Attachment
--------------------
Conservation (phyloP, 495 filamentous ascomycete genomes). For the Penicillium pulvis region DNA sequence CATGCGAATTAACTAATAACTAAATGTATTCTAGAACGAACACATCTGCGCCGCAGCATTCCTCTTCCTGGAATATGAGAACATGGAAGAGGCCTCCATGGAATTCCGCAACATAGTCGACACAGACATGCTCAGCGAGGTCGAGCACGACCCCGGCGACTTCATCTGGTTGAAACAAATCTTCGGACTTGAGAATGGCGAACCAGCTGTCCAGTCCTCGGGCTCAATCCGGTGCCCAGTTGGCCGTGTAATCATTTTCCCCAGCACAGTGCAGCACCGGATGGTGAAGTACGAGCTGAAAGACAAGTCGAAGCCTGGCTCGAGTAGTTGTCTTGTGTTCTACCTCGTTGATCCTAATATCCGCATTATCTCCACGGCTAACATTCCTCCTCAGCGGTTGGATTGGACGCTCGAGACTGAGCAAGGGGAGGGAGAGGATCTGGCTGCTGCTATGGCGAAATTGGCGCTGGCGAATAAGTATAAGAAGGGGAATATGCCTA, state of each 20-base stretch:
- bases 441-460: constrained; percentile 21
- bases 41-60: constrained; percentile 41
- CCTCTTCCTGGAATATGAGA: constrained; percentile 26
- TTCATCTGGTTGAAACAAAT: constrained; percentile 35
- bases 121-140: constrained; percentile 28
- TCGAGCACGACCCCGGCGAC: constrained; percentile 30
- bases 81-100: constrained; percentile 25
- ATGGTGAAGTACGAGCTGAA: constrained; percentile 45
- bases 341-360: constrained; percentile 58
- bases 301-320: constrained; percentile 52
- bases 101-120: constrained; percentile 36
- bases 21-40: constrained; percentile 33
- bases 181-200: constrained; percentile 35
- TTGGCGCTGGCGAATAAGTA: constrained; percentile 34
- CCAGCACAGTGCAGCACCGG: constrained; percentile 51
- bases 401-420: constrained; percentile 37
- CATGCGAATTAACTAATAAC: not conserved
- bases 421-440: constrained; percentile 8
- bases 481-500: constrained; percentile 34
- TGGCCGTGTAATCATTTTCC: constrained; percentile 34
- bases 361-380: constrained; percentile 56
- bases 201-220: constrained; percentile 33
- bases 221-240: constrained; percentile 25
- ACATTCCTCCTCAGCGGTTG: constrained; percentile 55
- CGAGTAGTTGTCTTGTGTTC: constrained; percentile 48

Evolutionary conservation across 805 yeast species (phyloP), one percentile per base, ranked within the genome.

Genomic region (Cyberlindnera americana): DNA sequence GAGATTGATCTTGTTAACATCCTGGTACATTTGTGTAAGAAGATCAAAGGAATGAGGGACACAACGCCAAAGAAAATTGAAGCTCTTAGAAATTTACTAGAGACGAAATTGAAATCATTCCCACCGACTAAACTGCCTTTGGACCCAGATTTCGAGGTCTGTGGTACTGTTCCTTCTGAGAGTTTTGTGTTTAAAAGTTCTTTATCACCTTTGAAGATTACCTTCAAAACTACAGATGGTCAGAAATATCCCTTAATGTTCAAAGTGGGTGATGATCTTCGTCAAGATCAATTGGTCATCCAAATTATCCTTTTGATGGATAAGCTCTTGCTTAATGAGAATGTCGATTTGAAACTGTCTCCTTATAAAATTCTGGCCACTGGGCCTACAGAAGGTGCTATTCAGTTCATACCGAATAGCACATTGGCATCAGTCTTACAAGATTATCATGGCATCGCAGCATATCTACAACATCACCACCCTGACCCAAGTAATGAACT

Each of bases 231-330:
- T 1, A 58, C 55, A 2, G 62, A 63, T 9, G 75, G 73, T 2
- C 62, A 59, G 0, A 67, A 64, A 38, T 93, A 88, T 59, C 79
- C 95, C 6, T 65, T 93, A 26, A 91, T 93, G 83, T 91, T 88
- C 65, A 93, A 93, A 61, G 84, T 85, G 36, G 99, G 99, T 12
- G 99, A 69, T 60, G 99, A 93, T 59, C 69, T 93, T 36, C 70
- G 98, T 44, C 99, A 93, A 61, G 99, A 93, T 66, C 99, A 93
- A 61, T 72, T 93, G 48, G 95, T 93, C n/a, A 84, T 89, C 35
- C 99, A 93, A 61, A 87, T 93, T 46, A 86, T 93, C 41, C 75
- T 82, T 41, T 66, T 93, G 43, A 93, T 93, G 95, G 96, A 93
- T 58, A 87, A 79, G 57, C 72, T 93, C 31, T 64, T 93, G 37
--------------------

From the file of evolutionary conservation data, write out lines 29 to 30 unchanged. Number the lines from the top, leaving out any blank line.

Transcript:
Each of bases 231-330:
- T 1, A 58, C 55, A 2, G 62, A 63, T 9, G 75, G 73, T 2